The Army Air Corps Training Program
Oshkosh was an important step in the cadets’ development in the Army Air Corps, but they still faced a long road before they received their wings. After Oshkosh, there was the classification center where the cadets received their groupings as pilots, bombers, or navigators. After classification, it was off to the Army’s preflight schools for additional ground school instruction and advanced math and physics. Still to go was primary flight training followed by advanced work where they were able to fly combat planes. If they survived that, the cadets then became pilots and were sent to war.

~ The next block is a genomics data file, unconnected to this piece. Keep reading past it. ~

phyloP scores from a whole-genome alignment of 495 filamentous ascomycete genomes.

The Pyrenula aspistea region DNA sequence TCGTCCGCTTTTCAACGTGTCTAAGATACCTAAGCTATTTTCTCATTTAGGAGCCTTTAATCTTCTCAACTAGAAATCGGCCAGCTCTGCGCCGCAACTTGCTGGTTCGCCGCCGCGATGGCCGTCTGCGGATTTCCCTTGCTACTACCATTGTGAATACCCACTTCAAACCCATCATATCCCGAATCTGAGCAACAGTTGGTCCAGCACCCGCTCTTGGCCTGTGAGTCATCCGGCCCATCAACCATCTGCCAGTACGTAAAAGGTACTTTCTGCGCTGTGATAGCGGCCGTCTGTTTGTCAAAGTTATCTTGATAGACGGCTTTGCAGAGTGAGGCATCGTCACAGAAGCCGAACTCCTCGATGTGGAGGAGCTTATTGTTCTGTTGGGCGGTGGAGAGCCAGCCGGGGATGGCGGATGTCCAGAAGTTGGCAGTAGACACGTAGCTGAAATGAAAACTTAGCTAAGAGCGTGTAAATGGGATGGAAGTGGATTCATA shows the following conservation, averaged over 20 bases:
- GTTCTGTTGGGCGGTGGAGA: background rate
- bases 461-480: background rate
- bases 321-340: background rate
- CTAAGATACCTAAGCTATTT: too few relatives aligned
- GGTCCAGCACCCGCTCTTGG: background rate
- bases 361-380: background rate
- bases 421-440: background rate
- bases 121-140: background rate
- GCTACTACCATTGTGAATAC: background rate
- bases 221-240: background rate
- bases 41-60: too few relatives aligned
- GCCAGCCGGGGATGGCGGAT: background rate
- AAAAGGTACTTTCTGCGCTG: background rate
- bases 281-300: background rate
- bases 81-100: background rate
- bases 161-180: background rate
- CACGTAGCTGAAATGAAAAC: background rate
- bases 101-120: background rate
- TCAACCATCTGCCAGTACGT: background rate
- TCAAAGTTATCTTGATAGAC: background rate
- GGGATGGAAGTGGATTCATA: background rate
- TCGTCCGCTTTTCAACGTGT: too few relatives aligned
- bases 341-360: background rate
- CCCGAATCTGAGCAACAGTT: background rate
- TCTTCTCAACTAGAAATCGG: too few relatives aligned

The mission of the 96th was to prepare cadets "to understand the basic principles of mechanics, physics, mathematics, and political geography, combined with physical and military training considered essential to operate and navigate modern high-powered aircraft in combat." More specifically, however, the detachment sought to compensate for the various educational deficiencies represented in each cadet class. For this reason, soldiers in a "squadron," or class, were separated into "flights" based on the results of Army academic testing. Each flight had different schedules based on the needs of the students. Most cadets received academic instruction in history, geography, mathematics, physics, and English. Instruction was given by OSTC faculty. In addition to these courses the cadets took part in physical fitness classes, first aid, hygiene, military drills and etiquette classes as well as civil air regulation lectures. Most soldiers were in the detachment for five months, with the final four weeks reserved for flight training with S.J. Wittman at the Winnebago County airport. Once done with the college course, the cadets were shipped out for further training at an army classification center.